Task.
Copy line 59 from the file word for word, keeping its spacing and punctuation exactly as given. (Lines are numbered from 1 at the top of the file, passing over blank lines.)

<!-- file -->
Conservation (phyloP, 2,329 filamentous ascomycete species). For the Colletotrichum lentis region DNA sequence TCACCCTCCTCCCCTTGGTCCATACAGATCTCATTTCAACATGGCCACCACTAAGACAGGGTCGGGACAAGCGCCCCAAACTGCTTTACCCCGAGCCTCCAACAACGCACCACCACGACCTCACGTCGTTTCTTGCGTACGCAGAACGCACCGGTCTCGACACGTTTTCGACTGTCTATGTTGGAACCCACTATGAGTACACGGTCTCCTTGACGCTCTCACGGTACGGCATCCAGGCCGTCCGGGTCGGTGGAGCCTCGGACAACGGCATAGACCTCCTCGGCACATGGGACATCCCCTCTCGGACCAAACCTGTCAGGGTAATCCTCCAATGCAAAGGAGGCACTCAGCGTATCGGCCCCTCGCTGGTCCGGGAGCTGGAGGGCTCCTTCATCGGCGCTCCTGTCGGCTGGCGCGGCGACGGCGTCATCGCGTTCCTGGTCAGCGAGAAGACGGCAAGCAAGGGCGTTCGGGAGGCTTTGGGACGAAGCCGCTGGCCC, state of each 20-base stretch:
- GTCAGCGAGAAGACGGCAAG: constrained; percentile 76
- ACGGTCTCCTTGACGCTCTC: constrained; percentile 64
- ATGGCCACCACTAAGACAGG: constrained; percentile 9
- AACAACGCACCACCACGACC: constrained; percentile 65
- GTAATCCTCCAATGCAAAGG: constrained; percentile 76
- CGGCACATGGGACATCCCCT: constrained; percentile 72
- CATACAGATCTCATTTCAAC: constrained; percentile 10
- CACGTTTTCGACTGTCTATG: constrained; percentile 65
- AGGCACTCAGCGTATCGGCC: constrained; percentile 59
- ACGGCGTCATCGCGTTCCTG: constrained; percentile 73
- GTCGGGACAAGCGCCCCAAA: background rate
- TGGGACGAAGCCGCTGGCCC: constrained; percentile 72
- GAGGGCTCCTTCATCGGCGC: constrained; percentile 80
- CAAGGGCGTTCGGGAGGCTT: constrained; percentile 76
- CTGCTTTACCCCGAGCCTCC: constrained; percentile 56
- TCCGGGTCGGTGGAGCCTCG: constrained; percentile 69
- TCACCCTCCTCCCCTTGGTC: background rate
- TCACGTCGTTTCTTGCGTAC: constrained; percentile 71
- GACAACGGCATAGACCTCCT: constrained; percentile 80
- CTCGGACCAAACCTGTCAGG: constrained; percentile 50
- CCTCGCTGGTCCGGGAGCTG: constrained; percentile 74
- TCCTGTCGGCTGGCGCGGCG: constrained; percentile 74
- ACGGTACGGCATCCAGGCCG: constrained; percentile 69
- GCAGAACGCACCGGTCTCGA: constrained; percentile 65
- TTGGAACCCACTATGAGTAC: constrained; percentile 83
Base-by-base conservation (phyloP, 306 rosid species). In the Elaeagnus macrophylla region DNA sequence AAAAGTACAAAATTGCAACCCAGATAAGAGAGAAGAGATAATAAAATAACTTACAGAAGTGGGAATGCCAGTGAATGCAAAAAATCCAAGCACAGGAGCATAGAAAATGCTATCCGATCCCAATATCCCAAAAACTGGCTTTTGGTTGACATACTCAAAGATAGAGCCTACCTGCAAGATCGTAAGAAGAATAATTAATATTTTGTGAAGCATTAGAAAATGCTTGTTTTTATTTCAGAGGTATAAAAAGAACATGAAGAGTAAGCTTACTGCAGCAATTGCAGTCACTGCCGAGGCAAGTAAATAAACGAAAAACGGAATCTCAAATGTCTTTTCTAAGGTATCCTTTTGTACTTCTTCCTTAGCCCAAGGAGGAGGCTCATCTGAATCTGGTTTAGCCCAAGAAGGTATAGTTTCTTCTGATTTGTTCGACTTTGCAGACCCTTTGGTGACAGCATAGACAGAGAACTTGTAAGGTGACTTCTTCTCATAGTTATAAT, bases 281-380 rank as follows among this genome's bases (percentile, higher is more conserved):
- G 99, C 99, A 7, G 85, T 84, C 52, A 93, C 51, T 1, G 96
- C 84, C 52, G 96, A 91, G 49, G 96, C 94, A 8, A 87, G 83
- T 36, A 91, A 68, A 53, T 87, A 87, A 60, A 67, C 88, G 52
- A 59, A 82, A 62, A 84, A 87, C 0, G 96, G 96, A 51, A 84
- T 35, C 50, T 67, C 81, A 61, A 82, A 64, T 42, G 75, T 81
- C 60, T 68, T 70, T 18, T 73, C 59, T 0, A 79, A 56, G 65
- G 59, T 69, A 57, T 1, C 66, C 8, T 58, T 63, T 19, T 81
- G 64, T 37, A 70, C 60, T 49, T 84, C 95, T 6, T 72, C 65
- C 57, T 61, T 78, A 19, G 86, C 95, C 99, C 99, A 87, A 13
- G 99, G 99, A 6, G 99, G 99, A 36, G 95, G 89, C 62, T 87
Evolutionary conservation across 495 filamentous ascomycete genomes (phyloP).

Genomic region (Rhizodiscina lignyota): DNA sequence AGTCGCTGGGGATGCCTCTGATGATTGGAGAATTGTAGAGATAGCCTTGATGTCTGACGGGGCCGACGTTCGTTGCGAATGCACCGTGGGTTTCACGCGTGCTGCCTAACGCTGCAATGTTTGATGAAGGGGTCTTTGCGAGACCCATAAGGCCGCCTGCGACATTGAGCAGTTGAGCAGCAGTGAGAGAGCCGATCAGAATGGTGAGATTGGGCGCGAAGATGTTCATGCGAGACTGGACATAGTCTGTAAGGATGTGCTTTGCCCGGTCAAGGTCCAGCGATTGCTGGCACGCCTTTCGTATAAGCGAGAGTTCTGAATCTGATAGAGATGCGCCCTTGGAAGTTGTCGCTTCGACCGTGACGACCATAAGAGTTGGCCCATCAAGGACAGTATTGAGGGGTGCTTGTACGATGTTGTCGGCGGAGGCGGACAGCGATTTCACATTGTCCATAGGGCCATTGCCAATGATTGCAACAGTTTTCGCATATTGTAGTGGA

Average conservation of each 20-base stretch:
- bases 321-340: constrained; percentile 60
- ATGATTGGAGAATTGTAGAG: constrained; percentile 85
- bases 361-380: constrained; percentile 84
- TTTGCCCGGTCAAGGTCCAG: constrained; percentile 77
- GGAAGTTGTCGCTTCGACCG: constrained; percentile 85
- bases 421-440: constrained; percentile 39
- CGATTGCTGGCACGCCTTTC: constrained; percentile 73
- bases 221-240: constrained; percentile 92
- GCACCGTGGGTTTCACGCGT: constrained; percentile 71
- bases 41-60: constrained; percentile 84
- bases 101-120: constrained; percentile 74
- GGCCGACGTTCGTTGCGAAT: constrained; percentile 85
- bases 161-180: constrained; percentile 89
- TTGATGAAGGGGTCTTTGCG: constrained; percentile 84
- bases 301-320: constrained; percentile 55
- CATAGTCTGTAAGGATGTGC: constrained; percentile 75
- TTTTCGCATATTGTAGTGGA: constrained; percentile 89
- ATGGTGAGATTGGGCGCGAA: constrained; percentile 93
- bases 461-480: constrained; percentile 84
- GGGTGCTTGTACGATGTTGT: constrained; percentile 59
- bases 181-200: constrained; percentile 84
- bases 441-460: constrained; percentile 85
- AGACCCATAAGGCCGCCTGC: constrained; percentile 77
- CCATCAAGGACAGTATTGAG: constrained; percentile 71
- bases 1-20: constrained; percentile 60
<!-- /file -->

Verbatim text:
- bases 461-480: constrained; percentile 84